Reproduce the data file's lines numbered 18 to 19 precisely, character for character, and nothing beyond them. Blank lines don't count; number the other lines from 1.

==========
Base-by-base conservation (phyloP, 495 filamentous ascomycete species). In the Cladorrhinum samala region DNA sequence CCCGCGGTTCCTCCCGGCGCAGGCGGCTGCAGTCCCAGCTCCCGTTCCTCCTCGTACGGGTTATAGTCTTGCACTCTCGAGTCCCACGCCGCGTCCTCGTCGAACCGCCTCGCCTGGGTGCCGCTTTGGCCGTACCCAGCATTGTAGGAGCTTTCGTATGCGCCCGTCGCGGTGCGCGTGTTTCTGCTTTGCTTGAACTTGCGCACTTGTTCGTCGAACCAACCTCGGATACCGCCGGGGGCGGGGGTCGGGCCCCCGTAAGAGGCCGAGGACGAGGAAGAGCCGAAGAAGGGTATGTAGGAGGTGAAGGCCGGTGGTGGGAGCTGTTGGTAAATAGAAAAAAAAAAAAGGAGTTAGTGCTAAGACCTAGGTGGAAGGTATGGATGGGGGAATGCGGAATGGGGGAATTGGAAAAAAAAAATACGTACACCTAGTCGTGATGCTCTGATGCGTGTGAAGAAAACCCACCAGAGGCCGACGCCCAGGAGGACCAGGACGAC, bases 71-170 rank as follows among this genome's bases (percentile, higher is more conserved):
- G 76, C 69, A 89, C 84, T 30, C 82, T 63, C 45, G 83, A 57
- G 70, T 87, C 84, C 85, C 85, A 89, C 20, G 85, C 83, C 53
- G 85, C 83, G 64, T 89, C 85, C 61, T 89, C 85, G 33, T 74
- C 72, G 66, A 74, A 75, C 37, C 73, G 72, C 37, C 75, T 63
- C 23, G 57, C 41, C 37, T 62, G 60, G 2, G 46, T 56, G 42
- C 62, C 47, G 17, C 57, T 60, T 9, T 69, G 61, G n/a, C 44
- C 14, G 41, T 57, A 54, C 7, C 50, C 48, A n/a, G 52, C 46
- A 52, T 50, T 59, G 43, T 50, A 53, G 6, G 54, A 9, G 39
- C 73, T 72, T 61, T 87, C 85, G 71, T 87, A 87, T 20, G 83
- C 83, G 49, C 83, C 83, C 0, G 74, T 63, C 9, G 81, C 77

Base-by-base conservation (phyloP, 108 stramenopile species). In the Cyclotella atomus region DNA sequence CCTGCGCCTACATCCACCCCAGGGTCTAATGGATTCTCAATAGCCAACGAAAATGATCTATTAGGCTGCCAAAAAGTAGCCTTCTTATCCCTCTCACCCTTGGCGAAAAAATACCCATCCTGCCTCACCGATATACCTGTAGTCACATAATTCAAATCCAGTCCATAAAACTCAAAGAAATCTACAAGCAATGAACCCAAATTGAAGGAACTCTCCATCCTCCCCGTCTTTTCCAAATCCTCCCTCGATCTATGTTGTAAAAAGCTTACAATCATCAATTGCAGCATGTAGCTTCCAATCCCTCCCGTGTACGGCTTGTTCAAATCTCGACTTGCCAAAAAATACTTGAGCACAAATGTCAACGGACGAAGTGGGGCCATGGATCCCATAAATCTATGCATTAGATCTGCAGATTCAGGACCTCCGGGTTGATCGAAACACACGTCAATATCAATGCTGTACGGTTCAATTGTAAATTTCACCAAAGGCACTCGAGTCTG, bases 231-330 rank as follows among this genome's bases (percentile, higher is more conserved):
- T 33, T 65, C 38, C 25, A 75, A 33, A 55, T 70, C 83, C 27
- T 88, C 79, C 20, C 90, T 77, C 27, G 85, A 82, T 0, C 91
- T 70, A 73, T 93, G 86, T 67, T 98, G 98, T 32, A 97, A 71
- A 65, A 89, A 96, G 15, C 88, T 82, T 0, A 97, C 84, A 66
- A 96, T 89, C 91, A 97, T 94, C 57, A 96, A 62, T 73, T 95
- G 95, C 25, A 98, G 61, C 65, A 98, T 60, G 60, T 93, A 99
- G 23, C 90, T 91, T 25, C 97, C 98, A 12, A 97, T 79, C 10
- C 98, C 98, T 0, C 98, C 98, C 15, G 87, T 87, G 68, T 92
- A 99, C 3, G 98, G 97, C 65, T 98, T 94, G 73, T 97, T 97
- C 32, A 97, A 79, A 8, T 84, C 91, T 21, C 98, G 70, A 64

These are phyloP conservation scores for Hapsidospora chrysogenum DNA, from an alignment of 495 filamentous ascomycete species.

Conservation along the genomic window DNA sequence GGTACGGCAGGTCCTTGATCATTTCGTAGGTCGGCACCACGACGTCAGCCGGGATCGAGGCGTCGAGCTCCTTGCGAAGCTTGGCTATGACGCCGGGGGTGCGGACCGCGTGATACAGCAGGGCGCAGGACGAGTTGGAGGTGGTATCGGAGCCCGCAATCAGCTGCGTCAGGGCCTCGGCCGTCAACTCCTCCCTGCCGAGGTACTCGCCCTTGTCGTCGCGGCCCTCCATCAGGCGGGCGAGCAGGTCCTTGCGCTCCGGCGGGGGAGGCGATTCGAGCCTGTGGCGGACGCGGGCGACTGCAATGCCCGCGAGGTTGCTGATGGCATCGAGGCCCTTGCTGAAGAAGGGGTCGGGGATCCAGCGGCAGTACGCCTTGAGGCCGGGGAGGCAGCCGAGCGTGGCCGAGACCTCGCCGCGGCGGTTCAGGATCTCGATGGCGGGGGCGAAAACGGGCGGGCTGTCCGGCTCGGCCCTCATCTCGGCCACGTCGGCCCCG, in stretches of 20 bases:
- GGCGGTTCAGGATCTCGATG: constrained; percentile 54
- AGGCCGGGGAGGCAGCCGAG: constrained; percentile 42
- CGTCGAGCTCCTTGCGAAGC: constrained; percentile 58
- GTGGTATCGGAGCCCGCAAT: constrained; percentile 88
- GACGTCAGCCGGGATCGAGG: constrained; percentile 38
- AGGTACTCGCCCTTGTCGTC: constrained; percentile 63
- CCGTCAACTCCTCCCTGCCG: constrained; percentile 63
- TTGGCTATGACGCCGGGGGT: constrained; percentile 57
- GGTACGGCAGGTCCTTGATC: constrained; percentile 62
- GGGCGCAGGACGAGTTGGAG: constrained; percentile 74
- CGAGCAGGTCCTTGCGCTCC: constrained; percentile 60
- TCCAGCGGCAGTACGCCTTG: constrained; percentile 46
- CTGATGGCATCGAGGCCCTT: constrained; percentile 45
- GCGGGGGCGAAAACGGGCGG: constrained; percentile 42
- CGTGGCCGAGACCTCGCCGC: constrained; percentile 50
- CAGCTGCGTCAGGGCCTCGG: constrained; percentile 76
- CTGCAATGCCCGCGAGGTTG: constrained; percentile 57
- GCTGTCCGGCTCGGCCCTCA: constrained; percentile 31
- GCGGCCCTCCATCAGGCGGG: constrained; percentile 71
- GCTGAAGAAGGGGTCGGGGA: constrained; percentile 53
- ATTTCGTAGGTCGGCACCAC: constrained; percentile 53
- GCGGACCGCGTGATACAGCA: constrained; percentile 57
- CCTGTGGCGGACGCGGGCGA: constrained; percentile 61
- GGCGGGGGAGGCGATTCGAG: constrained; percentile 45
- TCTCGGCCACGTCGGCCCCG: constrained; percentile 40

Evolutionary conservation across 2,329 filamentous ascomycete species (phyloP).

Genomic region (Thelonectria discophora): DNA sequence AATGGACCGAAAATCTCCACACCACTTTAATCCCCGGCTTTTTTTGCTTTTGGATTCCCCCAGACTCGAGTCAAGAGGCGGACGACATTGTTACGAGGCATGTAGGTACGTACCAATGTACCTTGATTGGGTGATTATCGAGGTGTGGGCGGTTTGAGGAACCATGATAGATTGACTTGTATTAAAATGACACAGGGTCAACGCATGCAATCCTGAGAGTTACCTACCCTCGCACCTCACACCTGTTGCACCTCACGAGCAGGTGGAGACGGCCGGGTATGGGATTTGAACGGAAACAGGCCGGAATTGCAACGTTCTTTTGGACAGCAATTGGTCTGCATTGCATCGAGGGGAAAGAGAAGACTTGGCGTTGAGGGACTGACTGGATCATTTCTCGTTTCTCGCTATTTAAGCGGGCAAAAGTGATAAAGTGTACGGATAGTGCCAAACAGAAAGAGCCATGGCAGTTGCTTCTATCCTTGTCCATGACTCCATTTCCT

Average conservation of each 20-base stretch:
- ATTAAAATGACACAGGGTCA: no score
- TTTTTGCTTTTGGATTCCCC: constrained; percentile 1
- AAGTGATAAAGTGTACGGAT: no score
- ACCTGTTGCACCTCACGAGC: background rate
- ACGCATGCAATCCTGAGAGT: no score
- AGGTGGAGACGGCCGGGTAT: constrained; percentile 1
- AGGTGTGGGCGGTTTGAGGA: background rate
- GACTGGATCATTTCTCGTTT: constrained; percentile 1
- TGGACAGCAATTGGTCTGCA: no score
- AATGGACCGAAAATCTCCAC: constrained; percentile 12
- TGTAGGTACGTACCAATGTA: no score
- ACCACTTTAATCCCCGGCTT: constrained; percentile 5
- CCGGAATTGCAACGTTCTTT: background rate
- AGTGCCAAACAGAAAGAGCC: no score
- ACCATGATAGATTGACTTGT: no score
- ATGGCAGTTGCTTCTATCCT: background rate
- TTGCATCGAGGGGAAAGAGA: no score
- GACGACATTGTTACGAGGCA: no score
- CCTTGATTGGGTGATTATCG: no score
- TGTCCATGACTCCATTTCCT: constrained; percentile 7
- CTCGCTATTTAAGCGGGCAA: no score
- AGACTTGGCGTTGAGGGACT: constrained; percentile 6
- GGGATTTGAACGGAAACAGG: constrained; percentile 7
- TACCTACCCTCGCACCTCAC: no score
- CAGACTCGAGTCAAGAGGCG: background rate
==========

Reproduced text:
- G 95, C 25, A 98, G 61, C 65, A 98, T 60, G 60, T 93, A 99
- G 23, C 90, T 91, T 25, C 97, C 98, A 12, A 97, T 79, C 10